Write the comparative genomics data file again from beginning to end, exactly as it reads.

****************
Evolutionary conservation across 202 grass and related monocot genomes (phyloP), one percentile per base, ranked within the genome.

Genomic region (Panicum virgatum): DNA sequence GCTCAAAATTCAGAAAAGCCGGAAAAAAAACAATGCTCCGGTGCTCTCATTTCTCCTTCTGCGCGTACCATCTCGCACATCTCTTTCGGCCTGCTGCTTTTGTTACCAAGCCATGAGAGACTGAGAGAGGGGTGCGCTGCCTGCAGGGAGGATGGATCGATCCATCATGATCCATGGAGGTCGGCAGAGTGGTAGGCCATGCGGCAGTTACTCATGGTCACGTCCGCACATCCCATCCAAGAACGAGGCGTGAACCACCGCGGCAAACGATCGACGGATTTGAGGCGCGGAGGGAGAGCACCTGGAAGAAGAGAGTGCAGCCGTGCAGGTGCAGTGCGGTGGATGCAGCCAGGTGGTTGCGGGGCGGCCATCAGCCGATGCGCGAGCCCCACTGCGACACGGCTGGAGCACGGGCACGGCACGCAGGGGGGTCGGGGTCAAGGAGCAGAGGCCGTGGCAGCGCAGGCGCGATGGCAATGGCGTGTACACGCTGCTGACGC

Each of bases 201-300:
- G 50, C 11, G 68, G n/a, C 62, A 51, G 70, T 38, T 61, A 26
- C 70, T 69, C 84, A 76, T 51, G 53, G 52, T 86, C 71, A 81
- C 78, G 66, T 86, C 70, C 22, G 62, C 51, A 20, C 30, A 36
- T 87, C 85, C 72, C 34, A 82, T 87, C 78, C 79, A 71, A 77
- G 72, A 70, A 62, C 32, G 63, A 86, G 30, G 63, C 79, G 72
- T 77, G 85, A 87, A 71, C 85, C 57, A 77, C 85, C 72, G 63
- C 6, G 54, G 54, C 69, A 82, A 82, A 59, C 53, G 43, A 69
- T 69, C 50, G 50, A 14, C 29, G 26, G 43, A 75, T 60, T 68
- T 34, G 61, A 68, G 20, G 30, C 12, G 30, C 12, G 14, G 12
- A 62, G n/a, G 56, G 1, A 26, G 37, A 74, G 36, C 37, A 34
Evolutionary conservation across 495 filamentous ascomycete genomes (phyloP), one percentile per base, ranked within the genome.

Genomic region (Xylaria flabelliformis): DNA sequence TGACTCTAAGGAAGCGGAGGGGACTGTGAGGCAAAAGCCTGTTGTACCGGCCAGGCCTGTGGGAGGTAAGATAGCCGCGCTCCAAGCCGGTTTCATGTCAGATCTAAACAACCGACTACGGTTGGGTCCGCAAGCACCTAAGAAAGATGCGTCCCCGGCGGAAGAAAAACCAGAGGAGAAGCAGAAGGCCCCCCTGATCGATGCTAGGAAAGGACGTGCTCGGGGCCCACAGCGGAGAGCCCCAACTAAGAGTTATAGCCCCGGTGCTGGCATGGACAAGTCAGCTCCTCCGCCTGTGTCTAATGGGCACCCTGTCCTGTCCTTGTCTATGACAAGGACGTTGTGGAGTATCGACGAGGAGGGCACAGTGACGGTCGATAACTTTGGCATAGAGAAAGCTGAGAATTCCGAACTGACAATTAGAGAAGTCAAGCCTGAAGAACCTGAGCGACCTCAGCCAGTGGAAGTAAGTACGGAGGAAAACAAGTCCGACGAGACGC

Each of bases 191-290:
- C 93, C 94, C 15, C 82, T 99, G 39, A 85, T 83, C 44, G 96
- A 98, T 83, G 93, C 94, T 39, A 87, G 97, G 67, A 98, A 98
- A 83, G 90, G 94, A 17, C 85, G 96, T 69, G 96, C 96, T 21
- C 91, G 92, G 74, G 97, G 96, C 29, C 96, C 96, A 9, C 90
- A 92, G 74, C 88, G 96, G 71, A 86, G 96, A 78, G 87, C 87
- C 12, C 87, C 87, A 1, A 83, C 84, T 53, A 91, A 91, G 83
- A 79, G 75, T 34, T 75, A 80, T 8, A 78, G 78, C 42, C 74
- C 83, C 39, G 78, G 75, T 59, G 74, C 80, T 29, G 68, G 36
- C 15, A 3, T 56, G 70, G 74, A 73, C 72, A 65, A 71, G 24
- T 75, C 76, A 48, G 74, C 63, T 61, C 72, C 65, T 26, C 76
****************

Evolutionary conservation across 202 grass and related monocot genomes (phyloP), one percentile per base, ranked within the genome.

Genomic region (Panicum virgatum): DNA sequence GCTCAAAATTCAGAAAAGCCGGAAAAAAAACAATGCTCCGGTGCTCTCATTTCTCCTTCTGCGCGTACCATCTCGCACATCTCTTTCGGCCTGCTGCTTTTGTTACCAAGCCATGAGAGACTGAGAGAGGGGTGCGCTGCCTGCAGGGAGGATGGATCGATCCATCATGATCCATGGAGGTCGGCAGAGTGGTAGGCCATGCGGCAGTTACTCATGGTCACGTCCGCACATCCCATCCAAGAACGAGGCGTGAACCACCGCGGCAAACGATCGACGGATTTGAGGCGCGGAGGGAGAGCACCTGGAAGAAGAGAGTGCAGCCGTGCAGGTGCAGTGCGGTGGATGCAGCCAGGTGGTTGCGGGGCGGCCATCAGCCGATGCGCGAGCCCCACTGCGACACGGCTGGAGCACGGGCACGGCACGCAGGGGGGTCGGGGTCAAGGAGCAGAGGCCGTGGCAGCGCAGGCGCGATGGCAATGGCGTGTACACGCTGCTGACGC

Each of bases 201-300:
- G 50, C 11, G 68, G n/a, C 62, A 51, G 70, T 38, T 61, A 26
- C 70, T 69, C 84, A 76, T 51, G 53, G 52, T 86, C 71, A 81
- C 78, G 66, T 86, C 70, C 22, G 62, C 51, A 20, C 30, A 36
- T 87, C 85, C 72, C 34, A 82, T 87, C 78, C 79, A 71, A 77
- G 72, A 70, A 62, C 32, G 63, A 86, G 30, G 63, C 79, G 72
- T 77, G 85, A 87, A 71, C 85, C 57, A 77, C 85, C 72, G 63
- C 6, G 54, G 54, C 69, A 82, A 82, A 59, C 53, G 43, A 69
- T 69, C 50, G 50, A 14, C 29, G 26, G 43, A 75, T 60, T 68
- T 34, G 61, A 68, G 20, G 30, C 12, G 30, C 12, G 14, G 12
- A 62, G n/a, G 56, G 1, A 26, G 37, A 74, G 36, C 37, A 34
Evolutionary conservation across 495 filamentous ascomycete genomes (phyloP), one percentile per base, ranked within the genome.

Genomic region (Xylaria flabelliformis): DNA sequence TGACTCTAAGGAAGCGGAGGGGACTGTGAGGCAAAAGCCTGTTGTACCGGCCAGGCCTGTGGGAGGTAAGATAGCCGCGCTCCAAGCCGGTTTCATGTCAGATCTAAACAACCGACTACGGTTGGGTCCGCAAGCACCTAAGAAAGATGCGTCCCCGGCGGAAGAAAAACCAGAGGAGAAGCAGAAGGCCCCCCTGATCGATGCTAGGAAAGGACGTGCTCGGGGCCCACAGCGGAGAGCCCCAACTAAGAGTTATAGCCCCGGTGCTGGCATGGACAAGTCAGCTCCTCCGCCTGTGTCTAATGGGCACCCTGTCCTGTCCTTGTCTATGACAAGGACGTTGTGGAGTATCGACGAGGAGGGCACAGTGACGGTCGATAACTTTGGCATAGAGAAAGCTGAGAATTCCGAACTGACAATTAGAGAAGTCAAGCCTGAAGAACCTGAGCGACCTCAGCCAGTGGAAGTAAGTACGGAGGAAAACAAGTCCGACGAGACGC

Each of bases 191-290:
- C 93, C 94, C 15, C 82, T 99, G 39, A 85, T 83, C 44, G 96
- A 98, T 83, G 93, C 94, T 39, A 87, G 97, G 67, A 98, A 98
- A 83, G 90, G 94, A 17, C 85, G 96, T 69, G 96, C 96, T 21
- C 91, G 92, G 74, G 97, G 96, C 29, C 96, C 96, A 9, C 90
- A 92, G 74, C 88, G 96, G 71, A 86, G 96, A 78, G 87, C 87
- C 12, C 87, C 87, A 1, A 83, C 84, T 53, A 91, A 91, G 83
- A 79, G 75, T 34, T 75, A 80, T 8, A 78, G 78, C 42, C 74
- C 83, C 39, G 78, G 75, T 59, G 74, C 80, T 29, G 68, G 36
- C 15, A 3, T 56, G 70, G 74, A 73, C 72, A 65, A 71, G 24
- T 75, C 76, A 48, G 74, C 63, T 61, C 72, C 65, T 26, C 76